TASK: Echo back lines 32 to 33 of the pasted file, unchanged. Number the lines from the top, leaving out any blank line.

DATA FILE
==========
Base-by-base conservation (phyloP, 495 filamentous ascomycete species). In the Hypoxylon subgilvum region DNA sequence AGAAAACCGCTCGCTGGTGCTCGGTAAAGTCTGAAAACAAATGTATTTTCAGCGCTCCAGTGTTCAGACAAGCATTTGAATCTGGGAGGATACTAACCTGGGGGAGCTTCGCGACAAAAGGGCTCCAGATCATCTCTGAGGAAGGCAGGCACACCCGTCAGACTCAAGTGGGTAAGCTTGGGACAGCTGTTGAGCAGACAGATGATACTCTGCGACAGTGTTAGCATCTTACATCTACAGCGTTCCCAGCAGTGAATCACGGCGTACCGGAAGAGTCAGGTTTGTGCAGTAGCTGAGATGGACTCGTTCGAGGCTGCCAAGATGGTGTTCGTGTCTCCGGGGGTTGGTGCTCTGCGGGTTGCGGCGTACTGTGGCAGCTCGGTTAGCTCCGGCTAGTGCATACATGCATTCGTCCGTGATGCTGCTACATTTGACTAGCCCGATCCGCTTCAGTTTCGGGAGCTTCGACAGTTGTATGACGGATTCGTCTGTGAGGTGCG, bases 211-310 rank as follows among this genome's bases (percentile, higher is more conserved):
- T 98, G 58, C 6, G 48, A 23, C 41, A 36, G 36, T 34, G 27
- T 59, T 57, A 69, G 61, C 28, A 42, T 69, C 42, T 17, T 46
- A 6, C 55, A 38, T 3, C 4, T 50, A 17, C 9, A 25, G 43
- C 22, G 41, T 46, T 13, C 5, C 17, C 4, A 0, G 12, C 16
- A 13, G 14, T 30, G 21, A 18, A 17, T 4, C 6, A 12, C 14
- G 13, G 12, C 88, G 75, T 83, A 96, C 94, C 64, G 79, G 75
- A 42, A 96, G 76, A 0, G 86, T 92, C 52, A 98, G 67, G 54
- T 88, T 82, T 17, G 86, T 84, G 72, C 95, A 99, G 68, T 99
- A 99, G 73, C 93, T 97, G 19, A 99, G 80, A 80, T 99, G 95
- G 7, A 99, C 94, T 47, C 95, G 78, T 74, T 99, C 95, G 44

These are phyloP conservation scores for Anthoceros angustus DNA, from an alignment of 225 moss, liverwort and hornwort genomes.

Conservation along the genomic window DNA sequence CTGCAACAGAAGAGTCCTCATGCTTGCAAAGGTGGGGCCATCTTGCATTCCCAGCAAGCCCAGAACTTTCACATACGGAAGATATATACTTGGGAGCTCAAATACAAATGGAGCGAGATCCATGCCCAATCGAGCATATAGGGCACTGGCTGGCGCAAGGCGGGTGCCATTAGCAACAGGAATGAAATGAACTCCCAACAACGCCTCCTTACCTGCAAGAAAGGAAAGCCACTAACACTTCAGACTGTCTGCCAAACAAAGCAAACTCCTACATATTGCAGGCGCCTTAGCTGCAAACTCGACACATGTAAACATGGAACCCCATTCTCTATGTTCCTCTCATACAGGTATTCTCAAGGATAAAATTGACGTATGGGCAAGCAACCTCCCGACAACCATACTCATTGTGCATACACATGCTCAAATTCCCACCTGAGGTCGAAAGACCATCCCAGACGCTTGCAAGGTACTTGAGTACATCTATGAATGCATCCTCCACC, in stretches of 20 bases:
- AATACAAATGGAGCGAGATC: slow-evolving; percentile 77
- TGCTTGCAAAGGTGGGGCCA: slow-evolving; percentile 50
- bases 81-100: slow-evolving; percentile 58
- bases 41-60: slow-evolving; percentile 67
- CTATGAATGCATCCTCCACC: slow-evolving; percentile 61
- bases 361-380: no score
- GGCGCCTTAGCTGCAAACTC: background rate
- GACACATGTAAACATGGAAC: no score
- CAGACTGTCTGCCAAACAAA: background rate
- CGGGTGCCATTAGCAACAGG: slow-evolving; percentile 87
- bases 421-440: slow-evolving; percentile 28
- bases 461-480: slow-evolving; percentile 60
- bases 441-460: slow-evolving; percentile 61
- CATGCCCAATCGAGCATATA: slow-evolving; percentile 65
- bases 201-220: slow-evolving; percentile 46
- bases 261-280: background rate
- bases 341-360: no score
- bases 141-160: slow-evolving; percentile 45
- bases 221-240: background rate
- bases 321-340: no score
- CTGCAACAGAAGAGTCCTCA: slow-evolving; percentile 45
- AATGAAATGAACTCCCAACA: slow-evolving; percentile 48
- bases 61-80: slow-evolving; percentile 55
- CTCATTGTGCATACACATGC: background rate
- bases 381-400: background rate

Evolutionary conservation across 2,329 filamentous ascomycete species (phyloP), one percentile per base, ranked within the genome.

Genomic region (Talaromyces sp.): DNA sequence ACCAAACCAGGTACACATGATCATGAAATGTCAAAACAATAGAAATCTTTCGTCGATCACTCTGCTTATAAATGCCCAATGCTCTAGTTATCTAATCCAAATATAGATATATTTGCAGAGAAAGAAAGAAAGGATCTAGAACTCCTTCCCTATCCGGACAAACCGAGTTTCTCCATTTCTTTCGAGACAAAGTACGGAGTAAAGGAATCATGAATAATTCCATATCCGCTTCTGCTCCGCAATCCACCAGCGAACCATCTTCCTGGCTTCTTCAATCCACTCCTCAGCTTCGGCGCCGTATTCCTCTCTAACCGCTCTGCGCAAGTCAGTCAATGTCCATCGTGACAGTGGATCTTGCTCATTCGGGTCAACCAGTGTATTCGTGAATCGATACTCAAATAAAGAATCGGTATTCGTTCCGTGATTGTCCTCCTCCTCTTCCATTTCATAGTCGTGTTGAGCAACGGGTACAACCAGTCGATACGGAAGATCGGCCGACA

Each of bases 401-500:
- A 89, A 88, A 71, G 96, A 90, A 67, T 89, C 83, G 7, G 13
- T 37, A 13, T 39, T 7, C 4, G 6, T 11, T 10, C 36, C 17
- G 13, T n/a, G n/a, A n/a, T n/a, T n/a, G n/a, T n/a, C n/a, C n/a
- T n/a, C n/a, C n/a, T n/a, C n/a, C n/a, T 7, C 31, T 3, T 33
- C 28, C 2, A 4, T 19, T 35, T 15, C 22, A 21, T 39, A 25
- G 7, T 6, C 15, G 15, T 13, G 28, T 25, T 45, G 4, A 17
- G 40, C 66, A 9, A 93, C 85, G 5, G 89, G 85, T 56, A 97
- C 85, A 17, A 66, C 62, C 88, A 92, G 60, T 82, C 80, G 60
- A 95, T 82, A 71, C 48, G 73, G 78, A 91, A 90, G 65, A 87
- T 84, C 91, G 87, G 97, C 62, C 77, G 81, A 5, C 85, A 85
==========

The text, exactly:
- bases 221-240: background rate
- bases 321-340: no score